I.M.F., United States Move To Sever Ties with IndonesiaBy Steven Mufson
and Bradley Graham
THE WASHINGTON POST -- WASHINGTON
President Clinton, citing “gross abuses” in East Timor, moved Thursday to isolate Indonesia by cutting off U.S. military ties, and the International Monetary Fund effectively suspended its multibillion-dollar lending program to the Southeast Asian nation.
Clinton called on the Indonesian government to accept an Australian-led international military force to restore order in East Timor, which voted overwhelmingly in favor of independence in a referendum last week. Clinton said that the United States would back the Australian-led mission, and though Pentagon officials said the U.S. role would likely be limited to airlift, communications and other logistical support, the president did not rule out participation by American ground forces.
“I think the United States should support this mission,” Clinton said. Speaking on the South Lawn of the White House, he added, “a lot of those people, starting with the Australians, have been with us every step of the way for decades now, and I think we have to be involved with them in whatever way we can.”
The sense of urgency for an international peacekeeping force grew Thursday as Western diplomats, East Timorese resistance sources and Vatican media said that a systematic campaign of political assassination appeared to be under way in East Timor. Those killed in recent days include the 82-year-old father of East Timor independence leader Xanana Gusmao; the head of the Vatican-sponsored Caritas charity in the East Timorese capital of Dili; and three priests and nearly 100 other people at a church complex in Suai.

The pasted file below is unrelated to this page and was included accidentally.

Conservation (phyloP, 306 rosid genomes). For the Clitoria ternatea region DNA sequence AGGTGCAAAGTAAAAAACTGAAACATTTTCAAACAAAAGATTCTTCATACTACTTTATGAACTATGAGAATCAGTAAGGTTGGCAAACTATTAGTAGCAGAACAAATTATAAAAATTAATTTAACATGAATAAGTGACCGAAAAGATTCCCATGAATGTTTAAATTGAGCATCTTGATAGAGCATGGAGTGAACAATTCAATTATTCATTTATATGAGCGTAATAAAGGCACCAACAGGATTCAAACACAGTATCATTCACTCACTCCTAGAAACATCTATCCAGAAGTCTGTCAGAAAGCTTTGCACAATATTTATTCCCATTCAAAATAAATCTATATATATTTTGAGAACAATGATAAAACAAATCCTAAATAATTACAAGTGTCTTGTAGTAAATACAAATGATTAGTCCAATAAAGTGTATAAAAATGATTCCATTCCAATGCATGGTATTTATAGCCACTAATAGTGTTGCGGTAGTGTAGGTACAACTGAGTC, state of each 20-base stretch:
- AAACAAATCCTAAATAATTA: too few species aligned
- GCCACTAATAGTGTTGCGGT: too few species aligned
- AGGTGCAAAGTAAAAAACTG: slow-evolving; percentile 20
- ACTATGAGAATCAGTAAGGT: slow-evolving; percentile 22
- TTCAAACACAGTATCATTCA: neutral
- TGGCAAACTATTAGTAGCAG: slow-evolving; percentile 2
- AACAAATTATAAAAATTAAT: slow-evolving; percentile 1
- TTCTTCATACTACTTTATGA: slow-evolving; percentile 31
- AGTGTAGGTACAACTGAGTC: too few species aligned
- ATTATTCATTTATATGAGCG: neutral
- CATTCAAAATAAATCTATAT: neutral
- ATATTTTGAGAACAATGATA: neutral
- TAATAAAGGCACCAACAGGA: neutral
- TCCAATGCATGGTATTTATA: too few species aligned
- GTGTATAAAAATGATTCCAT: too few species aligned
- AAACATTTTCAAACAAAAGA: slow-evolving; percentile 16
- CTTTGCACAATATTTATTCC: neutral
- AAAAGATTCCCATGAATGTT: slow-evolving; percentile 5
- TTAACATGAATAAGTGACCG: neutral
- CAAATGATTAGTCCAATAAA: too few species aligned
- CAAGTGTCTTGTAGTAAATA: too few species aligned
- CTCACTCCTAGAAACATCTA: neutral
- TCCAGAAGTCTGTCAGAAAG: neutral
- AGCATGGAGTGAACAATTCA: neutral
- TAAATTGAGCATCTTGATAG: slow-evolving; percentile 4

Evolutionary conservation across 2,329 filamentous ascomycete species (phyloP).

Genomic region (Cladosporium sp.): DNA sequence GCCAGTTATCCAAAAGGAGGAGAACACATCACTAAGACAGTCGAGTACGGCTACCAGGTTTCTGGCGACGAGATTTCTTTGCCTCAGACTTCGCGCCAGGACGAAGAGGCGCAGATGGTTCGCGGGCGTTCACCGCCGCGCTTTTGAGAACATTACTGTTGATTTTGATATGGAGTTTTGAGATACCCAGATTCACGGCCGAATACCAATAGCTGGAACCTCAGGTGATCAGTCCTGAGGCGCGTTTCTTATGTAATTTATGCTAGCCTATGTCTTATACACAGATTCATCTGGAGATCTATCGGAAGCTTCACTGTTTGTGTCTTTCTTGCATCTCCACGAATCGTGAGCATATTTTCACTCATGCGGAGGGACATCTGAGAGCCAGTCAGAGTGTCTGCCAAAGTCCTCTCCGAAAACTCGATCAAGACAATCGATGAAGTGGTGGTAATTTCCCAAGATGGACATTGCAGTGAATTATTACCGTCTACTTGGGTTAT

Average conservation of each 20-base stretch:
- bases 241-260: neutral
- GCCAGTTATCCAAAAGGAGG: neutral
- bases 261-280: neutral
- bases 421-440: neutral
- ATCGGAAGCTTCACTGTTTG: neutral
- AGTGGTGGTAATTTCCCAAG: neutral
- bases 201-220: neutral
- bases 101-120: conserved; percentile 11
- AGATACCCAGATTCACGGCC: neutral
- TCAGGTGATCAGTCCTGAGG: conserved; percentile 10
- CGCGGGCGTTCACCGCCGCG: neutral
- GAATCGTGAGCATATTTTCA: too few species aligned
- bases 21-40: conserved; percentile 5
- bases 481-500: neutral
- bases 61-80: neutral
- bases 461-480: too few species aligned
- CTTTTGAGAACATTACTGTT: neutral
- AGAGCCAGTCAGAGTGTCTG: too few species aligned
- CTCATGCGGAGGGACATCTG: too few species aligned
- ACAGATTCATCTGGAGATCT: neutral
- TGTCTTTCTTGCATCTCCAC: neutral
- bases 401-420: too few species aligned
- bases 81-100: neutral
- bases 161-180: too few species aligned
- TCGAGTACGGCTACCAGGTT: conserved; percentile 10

The bloodshed has prompted sharp responses from the IMF and World Bank, which generally do not overtly mix politics with lending decisions. The IMF Thursday said it had put “on hold” a mission scheduled for mid-September; without that visit, its board cannot approve further loans. The IMF had expected to disburse the last $2.2 billion of a $12 billion package over the next 14 months.
“We believe that assistance from international lending institutions is effectively cut off now,” said Undersecretary of State Thomas Pickering said in testimony before a joint hearing of the House and Senate subcommittees on East Asian and Pacific affairs.
World Bank President James Wolfensohn sent an unusual letter to Indonesia’s President B.J. Habibie saying that “for the international financial community to be able to continue its full support, it is critical that you act swiftly to restore order and that your government carry through on its public commitment to honor the referendum outcome.” In past years, Indonesia had been one of the four largest recipients of World Bank assistance.
Foreign assistance has been critical to Indonesia, the world’s fourth-most populous nation, since the financial crisis hit Asia in late 1997. Indonesia’s economy shrank by 13 percent in 1998, but grew by 1.8 percent in the second quarter of this year. Concern over a bank scandal combined with the rising violence in East Timor has driven the Indonesian stock market down by more than 25 percent in local currency and depressed the value of the Indonesian rupiah since June 22.
“It would be a pity if the Indonesian recovery were crashed by this,” Clinton said Thursday.